When filing taxes, it can often feel like a race against the clock to collect all the necessary documents. In fact, it was estimated that over 40% of small businesses dedicate more than 80 hours each year to managing their taxes.
When faced with time constraints, applying for a business tax extension can provide additional time to get your taxes in order.
This article will explain how to file a business tax extension so you can better manage your finances and be confident in the accuracy of your tax returns.
What is a tax extension?
A tax extension is a formal request sent to the Internal Revenue Service (IRS) for additional time to file your business tax return. Once permitted, this extension typically provides an additional 6 months to gather necessary documentation, review financial records, and ensure accurate and complete filing.
While this extension grants more time to verify your documents are accurate, it doesn’t extend the deadline for paying any taxes owed. These payments are still due by the original deadline, so it’s essential to pay on time to avoid potential penalties and interest.
When should businesses file their taxes?
The standard deadline for filing a business tax return is April 15. However, filing an extension for business taxes can push this deadline to October 15.
There are numerous reasons for extending the deadline, some of which are beyond a business’s control.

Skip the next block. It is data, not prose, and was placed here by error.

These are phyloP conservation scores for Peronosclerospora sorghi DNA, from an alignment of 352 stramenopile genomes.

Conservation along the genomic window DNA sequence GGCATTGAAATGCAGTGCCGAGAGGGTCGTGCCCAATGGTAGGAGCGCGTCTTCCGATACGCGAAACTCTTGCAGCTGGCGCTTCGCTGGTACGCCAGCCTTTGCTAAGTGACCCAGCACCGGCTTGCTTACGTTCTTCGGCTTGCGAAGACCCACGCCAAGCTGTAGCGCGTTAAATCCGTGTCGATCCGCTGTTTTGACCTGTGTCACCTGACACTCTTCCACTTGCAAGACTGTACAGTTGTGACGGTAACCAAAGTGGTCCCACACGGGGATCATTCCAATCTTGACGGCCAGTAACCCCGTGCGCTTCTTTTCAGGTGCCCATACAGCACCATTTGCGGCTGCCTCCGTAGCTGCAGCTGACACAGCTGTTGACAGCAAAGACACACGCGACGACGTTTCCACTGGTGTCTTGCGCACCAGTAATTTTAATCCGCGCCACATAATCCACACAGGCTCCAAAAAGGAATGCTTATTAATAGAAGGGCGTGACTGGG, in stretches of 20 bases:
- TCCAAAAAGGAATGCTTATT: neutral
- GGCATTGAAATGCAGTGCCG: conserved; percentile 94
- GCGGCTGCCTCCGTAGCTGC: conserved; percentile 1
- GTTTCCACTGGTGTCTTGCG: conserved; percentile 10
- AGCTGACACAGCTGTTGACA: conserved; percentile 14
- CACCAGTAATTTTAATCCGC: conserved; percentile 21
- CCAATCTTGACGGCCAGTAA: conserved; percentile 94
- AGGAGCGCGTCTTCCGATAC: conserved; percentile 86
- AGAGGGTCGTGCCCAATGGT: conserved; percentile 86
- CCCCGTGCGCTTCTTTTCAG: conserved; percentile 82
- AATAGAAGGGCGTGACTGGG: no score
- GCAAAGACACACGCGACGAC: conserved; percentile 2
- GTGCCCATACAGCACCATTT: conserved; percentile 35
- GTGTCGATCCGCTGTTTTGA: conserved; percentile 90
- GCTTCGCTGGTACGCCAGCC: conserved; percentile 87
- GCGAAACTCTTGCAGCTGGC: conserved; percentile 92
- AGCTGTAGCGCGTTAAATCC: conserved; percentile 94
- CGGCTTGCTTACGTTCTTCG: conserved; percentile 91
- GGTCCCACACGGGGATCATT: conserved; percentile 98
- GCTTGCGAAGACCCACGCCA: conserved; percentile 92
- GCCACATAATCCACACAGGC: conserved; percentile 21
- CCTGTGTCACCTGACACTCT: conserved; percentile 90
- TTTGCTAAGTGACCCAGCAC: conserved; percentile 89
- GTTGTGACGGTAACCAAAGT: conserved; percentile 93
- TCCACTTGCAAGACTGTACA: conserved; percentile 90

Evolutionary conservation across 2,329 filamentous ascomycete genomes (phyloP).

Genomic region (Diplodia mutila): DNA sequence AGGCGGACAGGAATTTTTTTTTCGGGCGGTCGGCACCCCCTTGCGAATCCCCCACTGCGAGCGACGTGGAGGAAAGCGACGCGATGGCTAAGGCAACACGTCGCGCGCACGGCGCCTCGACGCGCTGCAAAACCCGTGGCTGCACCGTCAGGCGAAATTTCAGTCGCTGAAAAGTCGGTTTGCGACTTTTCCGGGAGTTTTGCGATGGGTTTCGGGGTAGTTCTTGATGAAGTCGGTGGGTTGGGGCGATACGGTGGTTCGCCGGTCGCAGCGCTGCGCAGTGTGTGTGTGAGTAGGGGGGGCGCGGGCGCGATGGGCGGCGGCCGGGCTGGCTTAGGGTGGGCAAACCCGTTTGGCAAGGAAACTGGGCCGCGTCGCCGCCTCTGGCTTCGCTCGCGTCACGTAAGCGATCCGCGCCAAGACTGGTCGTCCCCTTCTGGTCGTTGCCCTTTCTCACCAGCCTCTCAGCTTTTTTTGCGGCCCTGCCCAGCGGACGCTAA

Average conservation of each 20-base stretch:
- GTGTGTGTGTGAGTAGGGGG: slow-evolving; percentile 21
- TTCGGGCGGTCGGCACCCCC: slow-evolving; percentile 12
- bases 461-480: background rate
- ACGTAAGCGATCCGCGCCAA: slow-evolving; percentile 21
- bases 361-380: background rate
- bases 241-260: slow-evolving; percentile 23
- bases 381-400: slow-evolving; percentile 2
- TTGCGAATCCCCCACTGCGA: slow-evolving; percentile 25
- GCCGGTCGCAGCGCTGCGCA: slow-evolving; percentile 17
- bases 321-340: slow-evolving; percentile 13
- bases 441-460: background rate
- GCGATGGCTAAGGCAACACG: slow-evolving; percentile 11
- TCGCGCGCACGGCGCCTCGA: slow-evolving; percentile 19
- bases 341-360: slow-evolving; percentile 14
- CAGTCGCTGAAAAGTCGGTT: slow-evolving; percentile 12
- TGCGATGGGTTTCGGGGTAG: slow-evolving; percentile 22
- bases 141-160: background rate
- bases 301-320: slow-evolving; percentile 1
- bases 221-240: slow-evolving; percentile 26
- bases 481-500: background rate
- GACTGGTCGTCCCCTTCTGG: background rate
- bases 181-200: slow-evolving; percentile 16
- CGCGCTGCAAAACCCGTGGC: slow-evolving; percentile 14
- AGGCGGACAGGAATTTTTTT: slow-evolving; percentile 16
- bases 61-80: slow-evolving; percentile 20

5 common reasons for filing business tax extensions
Among the reasons why businesses might file an extension on business taxes, here are five of the most prominent:
- Complex tax situations: Businesses with multiple revenue streams, international operations, or complex investment portfolios may require additional time to accurately organize and report their financial information.
- Waiting for essential documents: In some cases, businesses may be waiting to receive crucial tax documents, such as K-1 forms, from their investors or partners. An extension permits time for these documents to arrive and be factored into the tax return.
- Audit concerns: If a business anticipates a higher risk of IRS scrutiny or audit, an extension provides additional time to review and validate all tax information carefully.
- Schedule conflicts: Particularly in small business operations, where resources might be stretched thin, tax season may coincide with other critical business periods, such as product launches or peak seasons, necessitating a business tax extension.
- Unexpected events: An unforeseen event, like a natural disaster or personal emergency, may disrupt regular business operations, making a corporate tax extension necessary to manage tax obligations without compromising daily business tasks.
Before filing an extension, it’s important to understand any penalties associated with this request.
Are there penalties for filing for an extension?
While there are no penalties for filing a business tax extension, you may incur interest and penalties on the unpaid amount if you fail to pay any tax by the original deadline since this extension only provides extra time for filing the return, not for paying any taxes due.
Some penalties that may result from failing to pay your taxes on time include:
- Late payment penalties: This penalty is assessed as a percentage of the unpaid tax amount. The exact rate can vary by jurisdiction and the type of tax owed. For example, the IRS typically charges a late payment penalty of 0.5% of any unpaid taxes per month, up to a maximum of 25% of the outstanding amount.
- Interest charges: In addition to the late payment penalty, interest is typically charged on the unpaid tax amount. The interest rate may be variable and can change periodically, so it’s essential to check the current rates with the tax authority.